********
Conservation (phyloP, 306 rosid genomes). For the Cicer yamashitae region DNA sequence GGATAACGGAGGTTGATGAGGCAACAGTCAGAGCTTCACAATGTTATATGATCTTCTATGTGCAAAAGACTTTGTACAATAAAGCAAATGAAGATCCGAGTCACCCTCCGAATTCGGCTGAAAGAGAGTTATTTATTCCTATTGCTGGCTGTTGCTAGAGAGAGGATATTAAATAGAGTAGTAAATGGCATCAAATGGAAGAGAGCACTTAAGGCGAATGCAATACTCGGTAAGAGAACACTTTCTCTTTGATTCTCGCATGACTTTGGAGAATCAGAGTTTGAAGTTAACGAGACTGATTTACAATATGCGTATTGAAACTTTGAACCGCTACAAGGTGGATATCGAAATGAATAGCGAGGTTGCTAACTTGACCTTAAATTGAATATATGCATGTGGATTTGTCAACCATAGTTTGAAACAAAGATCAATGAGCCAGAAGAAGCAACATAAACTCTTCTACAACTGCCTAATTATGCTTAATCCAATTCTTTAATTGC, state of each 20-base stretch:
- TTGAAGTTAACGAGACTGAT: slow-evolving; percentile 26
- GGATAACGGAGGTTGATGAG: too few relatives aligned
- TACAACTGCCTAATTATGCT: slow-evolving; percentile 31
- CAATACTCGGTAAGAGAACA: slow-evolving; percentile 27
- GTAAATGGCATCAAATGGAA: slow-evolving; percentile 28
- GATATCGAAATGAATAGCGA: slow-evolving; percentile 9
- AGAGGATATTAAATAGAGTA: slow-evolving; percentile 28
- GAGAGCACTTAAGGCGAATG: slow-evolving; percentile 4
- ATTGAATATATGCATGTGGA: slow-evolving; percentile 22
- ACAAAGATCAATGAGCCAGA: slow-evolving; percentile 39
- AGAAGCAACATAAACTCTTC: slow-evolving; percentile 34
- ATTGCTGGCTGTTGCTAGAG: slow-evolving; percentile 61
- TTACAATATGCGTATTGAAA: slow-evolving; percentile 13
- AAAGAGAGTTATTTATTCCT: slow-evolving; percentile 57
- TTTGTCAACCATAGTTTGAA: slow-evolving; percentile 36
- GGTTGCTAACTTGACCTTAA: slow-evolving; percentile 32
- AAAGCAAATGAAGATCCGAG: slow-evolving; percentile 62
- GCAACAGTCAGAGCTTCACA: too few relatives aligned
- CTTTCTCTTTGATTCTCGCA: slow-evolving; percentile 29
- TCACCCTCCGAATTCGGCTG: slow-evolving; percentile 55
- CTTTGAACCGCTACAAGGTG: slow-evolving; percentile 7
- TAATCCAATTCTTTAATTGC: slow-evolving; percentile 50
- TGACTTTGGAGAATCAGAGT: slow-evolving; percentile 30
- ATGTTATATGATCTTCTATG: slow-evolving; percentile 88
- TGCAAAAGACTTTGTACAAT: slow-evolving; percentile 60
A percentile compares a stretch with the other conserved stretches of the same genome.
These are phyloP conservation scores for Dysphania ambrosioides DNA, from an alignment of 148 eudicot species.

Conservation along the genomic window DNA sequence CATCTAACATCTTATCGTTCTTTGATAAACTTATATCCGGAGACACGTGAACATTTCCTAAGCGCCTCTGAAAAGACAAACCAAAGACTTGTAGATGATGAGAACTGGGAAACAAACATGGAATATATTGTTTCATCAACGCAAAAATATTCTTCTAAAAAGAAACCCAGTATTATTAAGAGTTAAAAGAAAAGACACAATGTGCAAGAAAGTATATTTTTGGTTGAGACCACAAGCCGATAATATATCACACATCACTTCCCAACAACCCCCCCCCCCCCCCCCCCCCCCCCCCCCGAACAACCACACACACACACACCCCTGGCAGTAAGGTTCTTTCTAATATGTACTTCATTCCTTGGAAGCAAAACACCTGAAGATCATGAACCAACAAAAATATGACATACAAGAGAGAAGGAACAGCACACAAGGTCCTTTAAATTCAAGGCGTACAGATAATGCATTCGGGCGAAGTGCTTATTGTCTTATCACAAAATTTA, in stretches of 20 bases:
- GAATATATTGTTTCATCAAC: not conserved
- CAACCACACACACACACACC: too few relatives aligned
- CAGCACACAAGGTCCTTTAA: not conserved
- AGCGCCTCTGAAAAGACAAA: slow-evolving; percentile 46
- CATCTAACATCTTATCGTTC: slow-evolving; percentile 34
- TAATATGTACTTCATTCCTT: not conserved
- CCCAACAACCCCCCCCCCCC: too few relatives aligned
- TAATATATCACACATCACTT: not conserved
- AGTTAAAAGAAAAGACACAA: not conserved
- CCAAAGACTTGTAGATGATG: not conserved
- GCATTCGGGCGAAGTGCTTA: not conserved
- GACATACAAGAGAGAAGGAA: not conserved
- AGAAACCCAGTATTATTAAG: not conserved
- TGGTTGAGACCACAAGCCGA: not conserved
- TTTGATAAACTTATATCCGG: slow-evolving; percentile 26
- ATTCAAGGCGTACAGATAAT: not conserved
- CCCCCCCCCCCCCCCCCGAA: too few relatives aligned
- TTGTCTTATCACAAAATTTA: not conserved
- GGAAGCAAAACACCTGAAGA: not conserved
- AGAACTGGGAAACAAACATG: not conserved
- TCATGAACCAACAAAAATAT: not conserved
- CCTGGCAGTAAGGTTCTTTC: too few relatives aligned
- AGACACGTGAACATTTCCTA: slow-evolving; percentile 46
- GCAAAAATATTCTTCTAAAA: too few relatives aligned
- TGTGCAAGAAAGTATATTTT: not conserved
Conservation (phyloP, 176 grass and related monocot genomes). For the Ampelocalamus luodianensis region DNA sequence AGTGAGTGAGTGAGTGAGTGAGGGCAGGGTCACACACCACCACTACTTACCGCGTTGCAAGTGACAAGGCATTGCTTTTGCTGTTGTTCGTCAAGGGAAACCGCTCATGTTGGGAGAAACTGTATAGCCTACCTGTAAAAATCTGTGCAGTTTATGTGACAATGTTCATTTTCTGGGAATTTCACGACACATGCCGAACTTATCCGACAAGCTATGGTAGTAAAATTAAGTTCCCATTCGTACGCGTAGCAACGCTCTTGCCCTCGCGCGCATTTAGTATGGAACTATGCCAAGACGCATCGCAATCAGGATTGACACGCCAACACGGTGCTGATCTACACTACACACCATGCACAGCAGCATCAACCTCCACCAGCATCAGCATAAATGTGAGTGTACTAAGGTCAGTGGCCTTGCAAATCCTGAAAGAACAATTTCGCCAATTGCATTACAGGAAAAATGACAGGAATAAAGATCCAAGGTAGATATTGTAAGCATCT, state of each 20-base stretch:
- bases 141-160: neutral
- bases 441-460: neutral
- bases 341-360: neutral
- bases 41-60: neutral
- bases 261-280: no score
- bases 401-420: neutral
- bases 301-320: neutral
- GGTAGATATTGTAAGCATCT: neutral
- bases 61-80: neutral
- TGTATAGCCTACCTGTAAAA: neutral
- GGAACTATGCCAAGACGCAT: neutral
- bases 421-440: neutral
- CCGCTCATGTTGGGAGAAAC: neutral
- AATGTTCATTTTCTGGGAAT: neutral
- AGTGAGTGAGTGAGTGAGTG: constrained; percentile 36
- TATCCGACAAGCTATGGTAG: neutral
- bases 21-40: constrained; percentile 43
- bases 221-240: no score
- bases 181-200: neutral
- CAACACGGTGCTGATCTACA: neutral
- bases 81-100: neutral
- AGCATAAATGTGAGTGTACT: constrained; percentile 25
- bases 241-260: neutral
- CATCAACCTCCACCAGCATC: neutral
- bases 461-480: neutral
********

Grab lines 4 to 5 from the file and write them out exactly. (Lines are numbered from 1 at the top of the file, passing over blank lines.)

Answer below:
- TACAACTGCCTAATTATGCT: slow-evolving; percentile 31
- CAATACTCGGTAAGAGAACA: slow-evolving; percentile 27